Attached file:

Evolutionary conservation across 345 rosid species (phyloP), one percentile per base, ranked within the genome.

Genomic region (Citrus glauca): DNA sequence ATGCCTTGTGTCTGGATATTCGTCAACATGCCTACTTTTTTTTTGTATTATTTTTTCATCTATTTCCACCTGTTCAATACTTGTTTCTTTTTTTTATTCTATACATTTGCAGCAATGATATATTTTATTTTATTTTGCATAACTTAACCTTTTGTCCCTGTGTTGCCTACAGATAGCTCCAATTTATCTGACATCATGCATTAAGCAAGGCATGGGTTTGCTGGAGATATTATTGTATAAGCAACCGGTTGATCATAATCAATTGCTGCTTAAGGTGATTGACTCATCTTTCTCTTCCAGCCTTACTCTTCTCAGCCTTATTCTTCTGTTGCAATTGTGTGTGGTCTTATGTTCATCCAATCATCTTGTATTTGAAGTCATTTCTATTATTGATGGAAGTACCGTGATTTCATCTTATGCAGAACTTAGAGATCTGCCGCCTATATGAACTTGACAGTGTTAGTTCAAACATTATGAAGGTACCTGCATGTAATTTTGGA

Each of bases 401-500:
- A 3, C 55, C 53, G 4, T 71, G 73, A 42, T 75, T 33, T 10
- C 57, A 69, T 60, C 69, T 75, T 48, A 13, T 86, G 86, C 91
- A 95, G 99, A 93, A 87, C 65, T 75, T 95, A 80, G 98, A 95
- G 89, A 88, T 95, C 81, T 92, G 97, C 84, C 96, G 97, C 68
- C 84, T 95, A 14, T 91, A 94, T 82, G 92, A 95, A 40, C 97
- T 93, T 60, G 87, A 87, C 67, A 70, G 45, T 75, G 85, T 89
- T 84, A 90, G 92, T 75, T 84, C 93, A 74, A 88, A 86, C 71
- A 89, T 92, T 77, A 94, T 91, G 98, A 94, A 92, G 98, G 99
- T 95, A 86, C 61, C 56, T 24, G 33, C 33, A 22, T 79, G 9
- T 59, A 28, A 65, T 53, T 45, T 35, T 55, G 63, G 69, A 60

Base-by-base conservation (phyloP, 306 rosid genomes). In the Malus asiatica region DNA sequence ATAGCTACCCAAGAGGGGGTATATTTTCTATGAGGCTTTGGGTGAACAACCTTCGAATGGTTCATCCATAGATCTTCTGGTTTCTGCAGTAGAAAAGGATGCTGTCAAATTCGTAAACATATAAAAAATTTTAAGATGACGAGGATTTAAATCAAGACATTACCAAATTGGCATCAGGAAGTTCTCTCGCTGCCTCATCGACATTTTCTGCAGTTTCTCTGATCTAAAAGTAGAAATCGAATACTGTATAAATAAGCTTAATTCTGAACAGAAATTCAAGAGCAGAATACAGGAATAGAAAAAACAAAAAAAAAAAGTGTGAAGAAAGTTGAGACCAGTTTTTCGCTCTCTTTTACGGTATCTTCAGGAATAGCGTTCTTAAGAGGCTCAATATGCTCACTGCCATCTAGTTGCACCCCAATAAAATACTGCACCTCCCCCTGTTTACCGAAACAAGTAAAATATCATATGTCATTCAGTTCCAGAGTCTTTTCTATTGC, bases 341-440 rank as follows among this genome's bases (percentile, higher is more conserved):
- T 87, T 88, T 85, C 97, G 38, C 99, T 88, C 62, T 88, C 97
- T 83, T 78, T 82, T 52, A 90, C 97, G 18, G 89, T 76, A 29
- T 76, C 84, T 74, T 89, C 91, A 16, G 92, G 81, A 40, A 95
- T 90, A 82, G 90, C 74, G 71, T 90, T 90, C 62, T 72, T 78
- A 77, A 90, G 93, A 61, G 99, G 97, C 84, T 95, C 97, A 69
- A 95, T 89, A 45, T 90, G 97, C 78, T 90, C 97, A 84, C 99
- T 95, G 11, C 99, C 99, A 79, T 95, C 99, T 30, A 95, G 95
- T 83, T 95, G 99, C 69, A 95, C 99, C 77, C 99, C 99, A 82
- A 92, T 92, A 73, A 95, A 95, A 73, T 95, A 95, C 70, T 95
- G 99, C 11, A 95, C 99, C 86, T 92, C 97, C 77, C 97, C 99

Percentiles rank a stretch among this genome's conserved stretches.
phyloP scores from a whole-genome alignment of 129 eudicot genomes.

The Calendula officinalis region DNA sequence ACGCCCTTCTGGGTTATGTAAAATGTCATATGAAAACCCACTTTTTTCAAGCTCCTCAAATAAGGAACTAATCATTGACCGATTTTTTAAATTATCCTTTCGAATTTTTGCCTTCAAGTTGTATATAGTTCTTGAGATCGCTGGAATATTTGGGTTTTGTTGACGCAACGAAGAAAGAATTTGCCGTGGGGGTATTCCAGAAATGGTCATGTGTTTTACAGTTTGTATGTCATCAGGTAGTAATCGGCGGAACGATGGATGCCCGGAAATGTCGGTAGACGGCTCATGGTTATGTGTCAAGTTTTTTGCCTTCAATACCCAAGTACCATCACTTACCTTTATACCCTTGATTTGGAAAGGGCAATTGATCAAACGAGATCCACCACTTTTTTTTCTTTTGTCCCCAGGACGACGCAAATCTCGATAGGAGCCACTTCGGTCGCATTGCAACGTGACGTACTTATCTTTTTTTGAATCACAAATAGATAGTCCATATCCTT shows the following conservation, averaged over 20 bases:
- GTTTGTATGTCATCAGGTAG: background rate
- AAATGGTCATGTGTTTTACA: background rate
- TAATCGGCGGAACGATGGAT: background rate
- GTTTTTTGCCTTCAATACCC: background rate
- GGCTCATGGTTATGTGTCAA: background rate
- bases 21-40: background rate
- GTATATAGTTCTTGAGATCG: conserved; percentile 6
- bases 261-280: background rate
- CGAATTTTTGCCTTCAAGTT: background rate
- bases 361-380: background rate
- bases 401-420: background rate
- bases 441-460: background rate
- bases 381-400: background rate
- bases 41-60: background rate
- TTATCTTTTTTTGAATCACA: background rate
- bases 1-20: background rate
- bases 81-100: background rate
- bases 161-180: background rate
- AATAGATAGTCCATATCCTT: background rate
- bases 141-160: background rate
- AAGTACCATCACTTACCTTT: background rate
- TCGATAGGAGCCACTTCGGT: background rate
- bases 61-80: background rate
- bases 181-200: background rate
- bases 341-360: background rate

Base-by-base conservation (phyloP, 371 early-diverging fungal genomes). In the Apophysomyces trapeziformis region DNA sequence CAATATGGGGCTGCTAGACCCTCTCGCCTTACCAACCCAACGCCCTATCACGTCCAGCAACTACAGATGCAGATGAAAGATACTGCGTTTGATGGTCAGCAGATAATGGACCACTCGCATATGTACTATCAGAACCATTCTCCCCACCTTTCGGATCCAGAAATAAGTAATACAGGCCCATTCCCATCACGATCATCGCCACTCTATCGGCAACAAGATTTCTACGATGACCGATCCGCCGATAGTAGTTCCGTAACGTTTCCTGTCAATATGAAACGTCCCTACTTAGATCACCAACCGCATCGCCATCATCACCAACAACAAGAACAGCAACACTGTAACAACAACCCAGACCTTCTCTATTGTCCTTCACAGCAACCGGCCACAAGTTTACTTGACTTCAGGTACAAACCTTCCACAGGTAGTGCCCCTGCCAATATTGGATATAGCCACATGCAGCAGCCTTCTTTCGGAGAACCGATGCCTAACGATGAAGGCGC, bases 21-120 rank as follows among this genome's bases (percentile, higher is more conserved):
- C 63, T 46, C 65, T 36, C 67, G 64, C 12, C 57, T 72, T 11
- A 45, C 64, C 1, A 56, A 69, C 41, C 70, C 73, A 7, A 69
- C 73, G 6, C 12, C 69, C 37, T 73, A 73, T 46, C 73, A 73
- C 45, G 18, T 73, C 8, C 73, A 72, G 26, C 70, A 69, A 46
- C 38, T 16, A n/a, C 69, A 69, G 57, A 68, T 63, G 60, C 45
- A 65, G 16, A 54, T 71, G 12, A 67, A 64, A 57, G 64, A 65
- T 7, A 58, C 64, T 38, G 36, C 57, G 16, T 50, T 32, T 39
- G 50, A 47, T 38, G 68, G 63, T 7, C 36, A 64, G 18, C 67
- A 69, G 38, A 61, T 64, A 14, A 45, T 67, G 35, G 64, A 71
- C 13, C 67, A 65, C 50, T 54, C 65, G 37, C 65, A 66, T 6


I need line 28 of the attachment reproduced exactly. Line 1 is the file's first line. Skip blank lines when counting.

- GTTTGTATGTCATCAGGTAG: background rate